This contemporary first course focuses on concepts and ideas of Measure Theory, highlighting the theoretical side of the subject. Its primary intention is to introduce Measure Theory to a new generation of students, whether in mathematics or in one of the sciences, by offering them on the one hand a text with complete, rigorous and detailed proofs--sketchy proofs have been a perpetual complaint, as demonstrated in the many Amazon reader reviews critical of authors who "omit 'trivial' steps" and "make not-so-obvious 'it is obvious' remarks." On the other hand, Kubrusly offers a unique collection of fully hinted problems. On the other hand, Kubrusly offers a unique collection of fully hinted problems. The author invites the readers to take an active part in the theory construction, thereby offering them a real chance to acquire a firmer grasp on the theory they helped to build. These problems, at the end of each chapter, comprise complements and extensions of the theory, further examples and counterexamples, or auxiliary results. They are an integral part of the main text, which sets them apart from the traditional classroom or homework exercises.
measure theory Measure theory investigates the conditions under which integration can take place. It considers various ways in which the "size" of a set can be estimated.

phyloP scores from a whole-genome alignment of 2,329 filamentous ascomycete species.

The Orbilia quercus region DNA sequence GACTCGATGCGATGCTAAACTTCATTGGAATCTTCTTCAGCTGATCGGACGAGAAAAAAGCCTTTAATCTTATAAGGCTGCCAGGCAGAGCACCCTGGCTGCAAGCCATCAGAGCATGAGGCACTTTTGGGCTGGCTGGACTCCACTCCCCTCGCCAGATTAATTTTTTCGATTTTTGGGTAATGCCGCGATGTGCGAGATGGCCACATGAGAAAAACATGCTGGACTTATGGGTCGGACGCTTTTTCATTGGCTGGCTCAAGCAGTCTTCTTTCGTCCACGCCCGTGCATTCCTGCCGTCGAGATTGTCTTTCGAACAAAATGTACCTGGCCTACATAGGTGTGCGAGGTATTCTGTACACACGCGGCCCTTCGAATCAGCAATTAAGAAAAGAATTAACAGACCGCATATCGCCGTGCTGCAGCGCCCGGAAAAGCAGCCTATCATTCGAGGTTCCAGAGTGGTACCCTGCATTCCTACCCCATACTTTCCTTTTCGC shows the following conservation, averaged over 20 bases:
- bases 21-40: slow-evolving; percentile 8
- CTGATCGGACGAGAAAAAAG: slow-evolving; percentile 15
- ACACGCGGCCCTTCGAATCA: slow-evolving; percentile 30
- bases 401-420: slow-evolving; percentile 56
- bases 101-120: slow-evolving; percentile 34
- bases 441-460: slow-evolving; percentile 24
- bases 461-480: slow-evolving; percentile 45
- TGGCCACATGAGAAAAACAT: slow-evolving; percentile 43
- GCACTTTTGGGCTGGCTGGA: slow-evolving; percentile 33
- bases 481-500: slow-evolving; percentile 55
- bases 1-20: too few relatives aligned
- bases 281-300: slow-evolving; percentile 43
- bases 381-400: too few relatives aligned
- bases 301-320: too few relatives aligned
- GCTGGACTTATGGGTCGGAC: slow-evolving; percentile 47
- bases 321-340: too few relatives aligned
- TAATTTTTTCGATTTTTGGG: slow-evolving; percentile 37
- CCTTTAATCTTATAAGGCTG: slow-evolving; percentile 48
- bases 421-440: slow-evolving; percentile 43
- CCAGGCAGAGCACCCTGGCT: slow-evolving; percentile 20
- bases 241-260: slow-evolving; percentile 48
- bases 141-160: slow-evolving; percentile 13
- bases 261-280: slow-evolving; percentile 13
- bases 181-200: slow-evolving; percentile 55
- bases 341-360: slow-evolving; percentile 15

This topic is studied in pure mathematics programs but the theory is also foundational for students of statistics and probability, engineering, and financial engineering.
- Designed with a minimum of prerequisites (intro analysis, and for Ch 5, linear algebra)
- Includes 140 classical measure-theory problems
- Carefully crafted to present essential elements of the theory in compact form
Beginning graduate students and advanced undergraduates in Math, Statistics, Economics, Engineering, and Physics
- No. of pages:
- © Academic Press 2007
- 20th November 2006
- Academic Press
- eBook ISBN:
- Hardcover ISBN:
"As a book for a first course, the author has definitely come up with a well-balanced interesting text: not too threatening for beginners and interesting enough for someone with some knowledge of the subject." --Professor N. Levan, UCLA (USA)